We are living in what feels like one of the most challenging times ever. Even if social historians tell us that we actually live in the most statistically peaceful time in recorded history, that doesn’t mean much to us. How can it when we hear news, almost daily, of suicide bombings, of devastating war, of refugees stranded and waiting for asylum all over the world? How can we feel comforted when we hear US presidential candidates who incite anger and violence and speak of building walls between neighbours, of keeping all Muslims out of the country and killing the families of terrorists? We look across our borders and half-jokingly, half-nervously, ask if we too will be building walls to keep our neighbours out.
We hear stories of young people who have lost their way in the world, who go seeking a kind of rigid discipline in their lives that they hope will bring them meaning and glory. ISIS calls and they go in search of something that is missing . We see communities of anger rising up, seething in disappointment whether because of a long history of colonial oppression, high unemployment rates or the suppression of religious expression. We fear the religious fervour that gets channeled into suicide bombs.
How can we possibly love the neighbour we fear? If we dig deeply into our roots, this is exactly what we are called to do, to wrestle with this challenge, to search for solutions to what ails the world by keeping the Good Samaritan in mind. Not because he was good, but because he was the one we were supposed to fear the most. It is too easy for us to believe that the violent actions of a few represent an entire people.
“Leaders speak to people’s guts, not to their minds,” one journalist recently wrote, reflecting on that US presidential candidate I spoke of earlier, whose name I refuse to say out loud. We can demonize his followers, or we can look more deeply at the hopelessness that lies beneath the anger. The same is true for the suicide bombers in Belgium, Iraq, Nigeria, and beyond. We may not be able to forgive their actions, but we do have to ask ourselves how our faith calls us to respond.
On this Easter morning, I wish I could offer you an answer to all that ails the world. I don’t think there are any quick or easy solutions. But my job as a minister is to send you home with some hope, maybe just a little bit of “upsy-daisy", if you’ll forgive me.
Out of the darkness of winter, what is the spring that revives you? Do you stand on the sidelines deliberating, procrastinating, staying outside of the fray, our do you choose to roll up your sleeves, to get engaged, to plant the seeds, to reach out, to have courage to overcome what you fear? Do you allow yourself to dream?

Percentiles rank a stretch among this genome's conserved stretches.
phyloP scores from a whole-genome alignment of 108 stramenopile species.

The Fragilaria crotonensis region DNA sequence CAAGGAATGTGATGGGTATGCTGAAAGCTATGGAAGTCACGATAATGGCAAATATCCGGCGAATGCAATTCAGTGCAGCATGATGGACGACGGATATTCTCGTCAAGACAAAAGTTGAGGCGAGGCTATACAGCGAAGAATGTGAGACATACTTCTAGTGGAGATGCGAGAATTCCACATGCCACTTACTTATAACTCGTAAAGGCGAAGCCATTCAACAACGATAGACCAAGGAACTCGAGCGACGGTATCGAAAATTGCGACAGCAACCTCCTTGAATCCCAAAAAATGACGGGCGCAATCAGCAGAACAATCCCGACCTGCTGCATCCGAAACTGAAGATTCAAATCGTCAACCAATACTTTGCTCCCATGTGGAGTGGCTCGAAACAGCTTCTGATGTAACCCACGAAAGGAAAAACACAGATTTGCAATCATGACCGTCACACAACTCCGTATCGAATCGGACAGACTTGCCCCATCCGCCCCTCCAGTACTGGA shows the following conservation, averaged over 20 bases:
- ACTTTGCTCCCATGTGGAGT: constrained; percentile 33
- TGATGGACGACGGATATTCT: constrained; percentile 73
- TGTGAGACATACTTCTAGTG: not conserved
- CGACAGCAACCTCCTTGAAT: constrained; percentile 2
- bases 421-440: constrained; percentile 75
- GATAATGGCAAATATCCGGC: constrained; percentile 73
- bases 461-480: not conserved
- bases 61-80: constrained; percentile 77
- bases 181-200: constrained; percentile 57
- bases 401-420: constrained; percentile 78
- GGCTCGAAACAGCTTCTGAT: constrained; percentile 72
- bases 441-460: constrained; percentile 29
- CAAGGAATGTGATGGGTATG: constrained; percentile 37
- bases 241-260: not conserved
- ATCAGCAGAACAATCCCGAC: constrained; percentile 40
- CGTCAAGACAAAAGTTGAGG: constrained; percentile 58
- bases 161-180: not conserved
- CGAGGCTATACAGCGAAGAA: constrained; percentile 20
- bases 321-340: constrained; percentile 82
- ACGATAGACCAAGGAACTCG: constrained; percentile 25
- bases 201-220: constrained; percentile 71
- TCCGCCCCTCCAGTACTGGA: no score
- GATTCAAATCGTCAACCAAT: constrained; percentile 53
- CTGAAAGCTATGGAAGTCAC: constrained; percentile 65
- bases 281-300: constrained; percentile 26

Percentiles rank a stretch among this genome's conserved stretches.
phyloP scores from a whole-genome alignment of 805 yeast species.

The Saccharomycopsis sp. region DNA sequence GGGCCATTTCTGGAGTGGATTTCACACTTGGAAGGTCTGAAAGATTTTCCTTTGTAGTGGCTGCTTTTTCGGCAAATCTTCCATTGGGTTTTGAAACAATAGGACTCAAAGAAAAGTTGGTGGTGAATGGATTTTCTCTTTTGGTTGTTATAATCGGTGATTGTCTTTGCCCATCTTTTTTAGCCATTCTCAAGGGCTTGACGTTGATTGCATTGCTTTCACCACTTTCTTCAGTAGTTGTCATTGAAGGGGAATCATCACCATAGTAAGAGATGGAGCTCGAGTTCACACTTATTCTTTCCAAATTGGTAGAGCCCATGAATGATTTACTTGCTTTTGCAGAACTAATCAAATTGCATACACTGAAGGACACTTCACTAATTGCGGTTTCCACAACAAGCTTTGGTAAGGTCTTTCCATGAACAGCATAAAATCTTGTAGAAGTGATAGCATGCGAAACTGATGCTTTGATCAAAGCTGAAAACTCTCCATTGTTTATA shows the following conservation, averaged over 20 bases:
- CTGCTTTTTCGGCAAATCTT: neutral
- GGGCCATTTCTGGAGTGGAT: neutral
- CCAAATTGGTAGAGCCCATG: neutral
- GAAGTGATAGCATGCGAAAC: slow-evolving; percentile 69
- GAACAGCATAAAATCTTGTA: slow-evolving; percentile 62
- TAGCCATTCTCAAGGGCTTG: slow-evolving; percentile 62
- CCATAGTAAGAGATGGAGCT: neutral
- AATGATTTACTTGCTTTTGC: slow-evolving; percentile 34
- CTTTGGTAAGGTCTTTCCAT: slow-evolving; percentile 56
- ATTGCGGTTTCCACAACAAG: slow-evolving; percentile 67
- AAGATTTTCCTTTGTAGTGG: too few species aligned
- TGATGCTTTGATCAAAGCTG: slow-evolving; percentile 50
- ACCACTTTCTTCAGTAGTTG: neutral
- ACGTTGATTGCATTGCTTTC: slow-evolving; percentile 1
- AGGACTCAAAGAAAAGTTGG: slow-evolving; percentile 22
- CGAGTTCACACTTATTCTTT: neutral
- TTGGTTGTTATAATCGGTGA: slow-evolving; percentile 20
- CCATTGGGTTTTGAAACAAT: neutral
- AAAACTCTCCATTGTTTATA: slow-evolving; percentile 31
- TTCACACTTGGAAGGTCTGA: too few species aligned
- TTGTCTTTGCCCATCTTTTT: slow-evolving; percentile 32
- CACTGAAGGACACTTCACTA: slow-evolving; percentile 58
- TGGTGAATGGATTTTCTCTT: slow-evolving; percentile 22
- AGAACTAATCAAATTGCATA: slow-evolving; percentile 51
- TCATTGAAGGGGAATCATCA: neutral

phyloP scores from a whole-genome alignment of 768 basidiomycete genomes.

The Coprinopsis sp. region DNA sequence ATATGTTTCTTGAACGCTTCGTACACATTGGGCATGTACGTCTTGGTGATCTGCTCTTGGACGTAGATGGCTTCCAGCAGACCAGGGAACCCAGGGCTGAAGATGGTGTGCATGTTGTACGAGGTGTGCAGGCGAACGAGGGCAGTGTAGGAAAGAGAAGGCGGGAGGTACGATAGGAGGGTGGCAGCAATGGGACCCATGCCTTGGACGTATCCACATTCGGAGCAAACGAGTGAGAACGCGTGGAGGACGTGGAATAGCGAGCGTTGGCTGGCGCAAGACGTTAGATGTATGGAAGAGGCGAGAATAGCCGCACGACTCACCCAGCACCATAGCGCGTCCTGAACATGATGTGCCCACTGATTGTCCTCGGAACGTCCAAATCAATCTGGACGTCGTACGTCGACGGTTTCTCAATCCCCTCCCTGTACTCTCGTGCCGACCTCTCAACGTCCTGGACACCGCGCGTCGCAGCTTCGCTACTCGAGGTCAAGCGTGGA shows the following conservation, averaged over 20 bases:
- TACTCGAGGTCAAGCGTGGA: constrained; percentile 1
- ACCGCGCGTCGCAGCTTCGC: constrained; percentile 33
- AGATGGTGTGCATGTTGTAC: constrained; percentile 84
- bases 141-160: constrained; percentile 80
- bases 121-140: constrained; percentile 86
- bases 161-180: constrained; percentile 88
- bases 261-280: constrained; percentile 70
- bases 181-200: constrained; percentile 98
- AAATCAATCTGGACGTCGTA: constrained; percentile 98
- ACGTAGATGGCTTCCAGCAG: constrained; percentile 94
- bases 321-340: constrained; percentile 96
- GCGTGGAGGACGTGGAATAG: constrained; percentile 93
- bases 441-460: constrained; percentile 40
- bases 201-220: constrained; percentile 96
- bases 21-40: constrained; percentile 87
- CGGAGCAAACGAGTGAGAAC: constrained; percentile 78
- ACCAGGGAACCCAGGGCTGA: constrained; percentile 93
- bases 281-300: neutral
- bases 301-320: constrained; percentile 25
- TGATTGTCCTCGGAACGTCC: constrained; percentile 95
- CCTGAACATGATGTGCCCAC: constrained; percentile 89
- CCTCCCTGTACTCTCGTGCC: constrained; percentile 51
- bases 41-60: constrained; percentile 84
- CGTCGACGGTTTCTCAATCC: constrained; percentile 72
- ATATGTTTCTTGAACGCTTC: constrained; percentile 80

In the end, it’s the life you choose to live, the example you choose to follow. I have so much hope when I see the courage people have to sponsor Syrian refugees. Just this week a woman appeared at our door with a bag of new towels, enough for the family of nine we are sponsoring. She didn't leave her name or ask for a tax receipt. “The sales receipts are in the bag,” she said. “Exchange whatever you need to exchange, if these aren't the right thing.” It was a small gesture, but a gesture of love and faith that we are trying to do the right thing.
In Jordan, a Muslim family of nine is waiting to join us here. They ask our interpreter, “Who are these people in a church? Will they try to convert us?” “Don’t worry,” the interpreter responds. “I can promise you that they are simply generous people.” The family answers back, “It’s so amazing. They don’t know us and yet they are willing to do all this for us. We had given up hope and here they are, waiting for us.”
It takes a certain discipline to follow your conscience, to open your heart and your doors to the very stranger you are being told to fear. It takes courage for that stranger to trust that your hospitality comes without expectations. That’s love. That’s hope. That’s a life lived.
We can be disciples of what is best in the example of Jesus; the example that inspired our forebears to build this church community.
Hold onto that powerful light of welcoming, of willingness to offer hospitality to the stranger. Because that is who we can be in this world. That is the flower that blooms even on the coldest Easter morning. We have to keep coming back to this place of promising each other that we will encourage the best that lives within us.
Go and do likewise.